Beginning with Mavericks (macOS 10.9) Xcode stopped supporting the gdb debugger. Below are steps to walk you through solving this not-so-straightforward problem.
- Install gdb
- Generate a certificate
- Sign certificate for gdb
- Create a gdb command file
- Generating builds
Open the Terminal app, Applications > Utilities > Terminal. This guide uses the Terminal throughout, so it's best to leave it open until you have finished all of the steps.
If you don't already have gdb on your system, then you'll need to install it. I'm going to show you how to install gdb by using Homebrew.
Start by verifying whether you already have gdb installed on your system. Type the following in Terminal:
If you have gdb on your system already, you can skip to the Generate a certificate step. If you received an error, then you'll need to install gdb using Homebrew.
Verify whether or not you have Homebrew by typing:
If Homebrew isn't already installed on your system, you'll need to install it. Using Terminal, type (or copy and paste) the following command:
/bin/bash -c "$(curl -fsSL https://raw.githubusercontent.com/Homebrew/install/master/install.sh)"
Once Homebrew is installed, you can install gdb. The current version of gdb as of this writing is 9.2, which is confirmed working on Catalina as of Sept. 2020.
In order to install gdb type the command:
brew install gdb
You can confirm whether gdb is installed properly by running:
If everything went well then you're ready to move on to the next step!
If it was as simple as installing gdb, I wouldn't have made this guide! If you attempt to debug a file now, you will get errors and unexpected behavior because the Darwin kernel does not allow gdb to control another process without having special rights. Fortunately the rest of this guide walks you through all of the steps you'll need in order to use gdb effectively on your Mac.
In order to give gdb the permissions it needs, you'll need to generate a self-signed certificate.
Here are the steps:
- Launch Keychain Access application: Applications > Utilities > Keychain Access.
- From the Keychains list on the left, right-click on the System item and select Unlock Keychain "System".
- From the toolbar, go to Keychain Access > Certificate Assistant > Create a Certificate.
- Choose a name (e.g. gdb-cert).
- Set Identity Type to Self Signed Root.
- Set Certificate Type to Code Signing.
- Check the Let me override defaults checkbox.
- At this point, you can go on with the installation process until you get the Specify a Location For The Certificate dialogue box. Here you need to set Keychain to System. Finally, you can click on the Create button.
- After these steps, you can see the new certificate under System keychains. From the contextual menu of the newly created certificate (right-click on it) select the Get info option. In the dialogue box, expand the Trust item and set Code signing to Always Trust.
- Then, from the Keychains list on the left, right-click on the System item and select Lock Keychain "System".
- Finally, reboot your system.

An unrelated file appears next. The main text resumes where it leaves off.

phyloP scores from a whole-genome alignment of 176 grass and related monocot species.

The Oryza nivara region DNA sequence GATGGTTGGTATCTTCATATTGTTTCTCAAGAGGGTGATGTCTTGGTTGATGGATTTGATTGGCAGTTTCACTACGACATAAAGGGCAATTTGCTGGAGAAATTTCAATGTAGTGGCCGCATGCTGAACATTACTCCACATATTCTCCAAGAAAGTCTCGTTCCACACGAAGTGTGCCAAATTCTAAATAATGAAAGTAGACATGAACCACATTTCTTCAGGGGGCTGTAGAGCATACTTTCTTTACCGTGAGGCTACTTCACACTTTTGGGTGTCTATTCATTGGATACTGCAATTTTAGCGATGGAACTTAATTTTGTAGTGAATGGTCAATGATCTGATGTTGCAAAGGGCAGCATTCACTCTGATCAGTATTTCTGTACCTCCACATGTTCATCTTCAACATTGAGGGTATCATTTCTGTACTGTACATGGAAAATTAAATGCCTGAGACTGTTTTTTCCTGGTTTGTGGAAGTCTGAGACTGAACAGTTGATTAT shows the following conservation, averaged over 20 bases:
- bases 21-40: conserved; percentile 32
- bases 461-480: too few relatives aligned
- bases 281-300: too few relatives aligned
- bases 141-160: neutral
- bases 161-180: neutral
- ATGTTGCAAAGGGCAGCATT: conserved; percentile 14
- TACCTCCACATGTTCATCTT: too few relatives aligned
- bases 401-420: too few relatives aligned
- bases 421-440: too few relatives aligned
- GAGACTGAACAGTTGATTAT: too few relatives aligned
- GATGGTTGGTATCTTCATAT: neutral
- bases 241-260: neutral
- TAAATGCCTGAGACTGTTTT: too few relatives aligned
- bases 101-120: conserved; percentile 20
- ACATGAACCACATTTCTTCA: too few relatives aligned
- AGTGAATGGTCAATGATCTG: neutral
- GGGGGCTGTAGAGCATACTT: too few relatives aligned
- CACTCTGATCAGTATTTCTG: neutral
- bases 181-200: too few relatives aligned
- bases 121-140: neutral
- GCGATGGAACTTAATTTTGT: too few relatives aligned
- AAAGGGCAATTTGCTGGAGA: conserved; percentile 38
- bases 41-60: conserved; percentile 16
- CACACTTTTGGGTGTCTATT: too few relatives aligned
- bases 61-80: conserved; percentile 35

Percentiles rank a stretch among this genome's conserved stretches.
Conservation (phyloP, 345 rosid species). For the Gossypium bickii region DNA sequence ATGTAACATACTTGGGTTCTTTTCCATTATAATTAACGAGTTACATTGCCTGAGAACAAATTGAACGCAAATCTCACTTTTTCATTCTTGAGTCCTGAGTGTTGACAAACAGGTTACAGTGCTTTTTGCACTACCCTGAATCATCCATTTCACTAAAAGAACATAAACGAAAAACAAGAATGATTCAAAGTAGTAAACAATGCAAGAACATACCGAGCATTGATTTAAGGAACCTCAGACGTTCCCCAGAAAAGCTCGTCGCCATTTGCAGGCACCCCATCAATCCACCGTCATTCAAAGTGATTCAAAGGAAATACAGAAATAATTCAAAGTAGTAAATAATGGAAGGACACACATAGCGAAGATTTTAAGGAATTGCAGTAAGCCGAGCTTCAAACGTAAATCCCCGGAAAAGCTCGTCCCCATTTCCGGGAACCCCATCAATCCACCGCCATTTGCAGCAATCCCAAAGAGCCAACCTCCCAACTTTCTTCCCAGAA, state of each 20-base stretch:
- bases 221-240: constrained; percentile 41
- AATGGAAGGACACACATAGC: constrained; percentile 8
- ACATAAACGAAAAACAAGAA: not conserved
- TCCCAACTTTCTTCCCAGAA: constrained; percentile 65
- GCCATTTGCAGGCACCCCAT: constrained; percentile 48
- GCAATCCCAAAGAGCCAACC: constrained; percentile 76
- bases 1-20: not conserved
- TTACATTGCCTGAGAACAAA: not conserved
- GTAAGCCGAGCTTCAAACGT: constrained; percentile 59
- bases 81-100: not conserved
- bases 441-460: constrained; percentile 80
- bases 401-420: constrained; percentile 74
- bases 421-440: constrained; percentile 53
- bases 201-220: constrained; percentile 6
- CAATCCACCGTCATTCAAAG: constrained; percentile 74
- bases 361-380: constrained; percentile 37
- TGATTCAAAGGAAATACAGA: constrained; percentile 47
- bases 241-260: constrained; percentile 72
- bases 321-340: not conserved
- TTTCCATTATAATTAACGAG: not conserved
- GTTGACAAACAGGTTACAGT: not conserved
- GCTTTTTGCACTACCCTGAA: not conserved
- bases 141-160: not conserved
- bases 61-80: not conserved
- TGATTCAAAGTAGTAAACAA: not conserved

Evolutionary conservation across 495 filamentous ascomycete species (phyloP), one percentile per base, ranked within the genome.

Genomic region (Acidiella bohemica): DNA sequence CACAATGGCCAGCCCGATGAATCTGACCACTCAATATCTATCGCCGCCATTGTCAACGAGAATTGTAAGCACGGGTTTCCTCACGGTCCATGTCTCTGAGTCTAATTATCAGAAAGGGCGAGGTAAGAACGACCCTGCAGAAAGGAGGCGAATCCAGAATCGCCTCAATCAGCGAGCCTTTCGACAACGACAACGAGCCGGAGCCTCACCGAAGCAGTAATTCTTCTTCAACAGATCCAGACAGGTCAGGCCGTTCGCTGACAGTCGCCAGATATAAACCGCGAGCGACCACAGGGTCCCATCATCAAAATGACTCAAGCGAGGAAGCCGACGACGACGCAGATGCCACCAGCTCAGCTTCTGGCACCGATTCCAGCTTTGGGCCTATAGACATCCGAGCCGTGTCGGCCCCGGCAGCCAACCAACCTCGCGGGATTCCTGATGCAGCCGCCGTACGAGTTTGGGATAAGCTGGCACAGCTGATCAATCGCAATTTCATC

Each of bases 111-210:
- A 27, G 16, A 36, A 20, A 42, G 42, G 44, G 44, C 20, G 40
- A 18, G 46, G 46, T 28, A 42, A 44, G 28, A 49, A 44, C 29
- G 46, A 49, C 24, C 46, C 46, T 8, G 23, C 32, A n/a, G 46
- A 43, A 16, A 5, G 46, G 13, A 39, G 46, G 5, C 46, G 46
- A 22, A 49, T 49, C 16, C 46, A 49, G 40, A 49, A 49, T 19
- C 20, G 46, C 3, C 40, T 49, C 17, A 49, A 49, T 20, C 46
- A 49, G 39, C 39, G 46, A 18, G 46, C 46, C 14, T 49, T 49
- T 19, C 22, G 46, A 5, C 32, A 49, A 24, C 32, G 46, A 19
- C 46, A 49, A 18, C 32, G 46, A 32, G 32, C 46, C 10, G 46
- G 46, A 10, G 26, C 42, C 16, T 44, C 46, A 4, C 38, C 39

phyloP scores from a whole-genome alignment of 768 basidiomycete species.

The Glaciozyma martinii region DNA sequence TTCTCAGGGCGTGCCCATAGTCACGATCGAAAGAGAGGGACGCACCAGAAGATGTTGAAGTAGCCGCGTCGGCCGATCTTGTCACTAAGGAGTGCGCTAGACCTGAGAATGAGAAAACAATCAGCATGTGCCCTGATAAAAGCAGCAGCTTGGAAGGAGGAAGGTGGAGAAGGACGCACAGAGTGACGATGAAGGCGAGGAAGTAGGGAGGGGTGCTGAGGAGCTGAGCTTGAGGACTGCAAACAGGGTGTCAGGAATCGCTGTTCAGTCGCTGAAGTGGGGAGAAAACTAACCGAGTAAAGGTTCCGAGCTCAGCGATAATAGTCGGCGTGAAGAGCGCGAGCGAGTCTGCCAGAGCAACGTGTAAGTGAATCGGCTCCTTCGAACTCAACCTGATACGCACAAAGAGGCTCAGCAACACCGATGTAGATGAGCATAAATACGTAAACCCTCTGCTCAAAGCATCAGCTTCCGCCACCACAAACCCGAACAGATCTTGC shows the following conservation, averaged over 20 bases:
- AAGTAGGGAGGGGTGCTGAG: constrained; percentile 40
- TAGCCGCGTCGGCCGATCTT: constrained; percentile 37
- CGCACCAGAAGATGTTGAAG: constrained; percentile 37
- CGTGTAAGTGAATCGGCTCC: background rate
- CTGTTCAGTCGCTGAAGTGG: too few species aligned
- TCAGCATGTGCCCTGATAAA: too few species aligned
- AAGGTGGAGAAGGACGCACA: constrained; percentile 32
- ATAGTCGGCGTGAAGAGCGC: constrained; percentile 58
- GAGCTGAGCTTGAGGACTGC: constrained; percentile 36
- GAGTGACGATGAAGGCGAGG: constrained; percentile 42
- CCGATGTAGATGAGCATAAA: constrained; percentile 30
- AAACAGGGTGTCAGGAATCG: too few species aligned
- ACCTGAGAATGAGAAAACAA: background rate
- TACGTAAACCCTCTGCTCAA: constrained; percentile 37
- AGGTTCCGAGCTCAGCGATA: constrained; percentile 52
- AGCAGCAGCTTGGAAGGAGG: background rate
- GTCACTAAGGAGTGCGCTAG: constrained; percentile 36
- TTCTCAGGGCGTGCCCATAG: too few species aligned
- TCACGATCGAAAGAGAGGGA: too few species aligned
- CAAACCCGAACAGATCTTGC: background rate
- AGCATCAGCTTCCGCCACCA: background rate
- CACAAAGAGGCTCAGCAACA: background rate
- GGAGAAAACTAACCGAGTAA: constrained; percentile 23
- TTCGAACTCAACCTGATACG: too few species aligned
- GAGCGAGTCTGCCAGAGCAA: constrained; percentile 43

Now you'll need to sign the certificate. Create a file called gdb-entitlement.xml. This allows macOS to trust gdb operations for debugging. Type the following into the xml file you just created, and save it:
<?xml version="1.0" encoding="UTF-8"?> <!DOCTYPE plist PUBLIC "-//Apple//DTD PLIST 1.0//EN" "http://www.apple.com/DTDs/PropertyList-1.0.dtd"> <plist version="1.0"> <dict> <key>com.apple.security.cs.allow-jit</key> <true/> <key>com.apple.security.cs.allow-unsigned-executable-memory</key> <true/> <key>com.apple.security.cs.allow-dyld-environment-variables</key> <true/> <key>com.apple.security.cs.disable-library-validation</key> <true/> <key>com.apple.security.cs.disable-executable-page-protection</key> <true/> <key>com.apple.security.cs.debugger</key> <true/> <key>com.apple.security.get-task-allow</key> <true/> </dict> </plist>
Now back in the Terminal app, navigate to the directory where you saved the xml file.
*note. <gdbPath> in the following command is your path to gdb. It will be something like
You can find out for sure by typing the following in the terminal:
Replace <gdbPath> with your path to gdb.
codesign --entitlements gdb-entitlement.xml -fs gdb-cert <gdbPath>
where gdb-cert is the name of the certificate you created earlier, and gdbPath is the full path to your gdb binary file.
For this step, do one of the following.
- In the home directory, create a new file called .gdbinit. Write the following command into it and save:
set startup-with-shell off
- Type the following into the Terminal:
echo "set startup-with-shell off" >> ~/.gdbinit
We're almost there! If you tried debugging with gdb now, you would likely receive a "No symbol table is loaded" error. In order to solve this, you'll need to compile programs with the -ggdb option, as in the following example:
gcc hello_world.c -o hello_world -ggdb.
At this point you should be able to successfully debug your programs on Mac using gdb. Do a test by running (for example):
and then from the gdb prompt, try creating a breakpoint:
You should see something like the following:
Breakpoint 1 at 0x100000de5: file hello_word.c, line 15.
I hope you're seeing the results you expected! Leave a comment and let me know how it goes!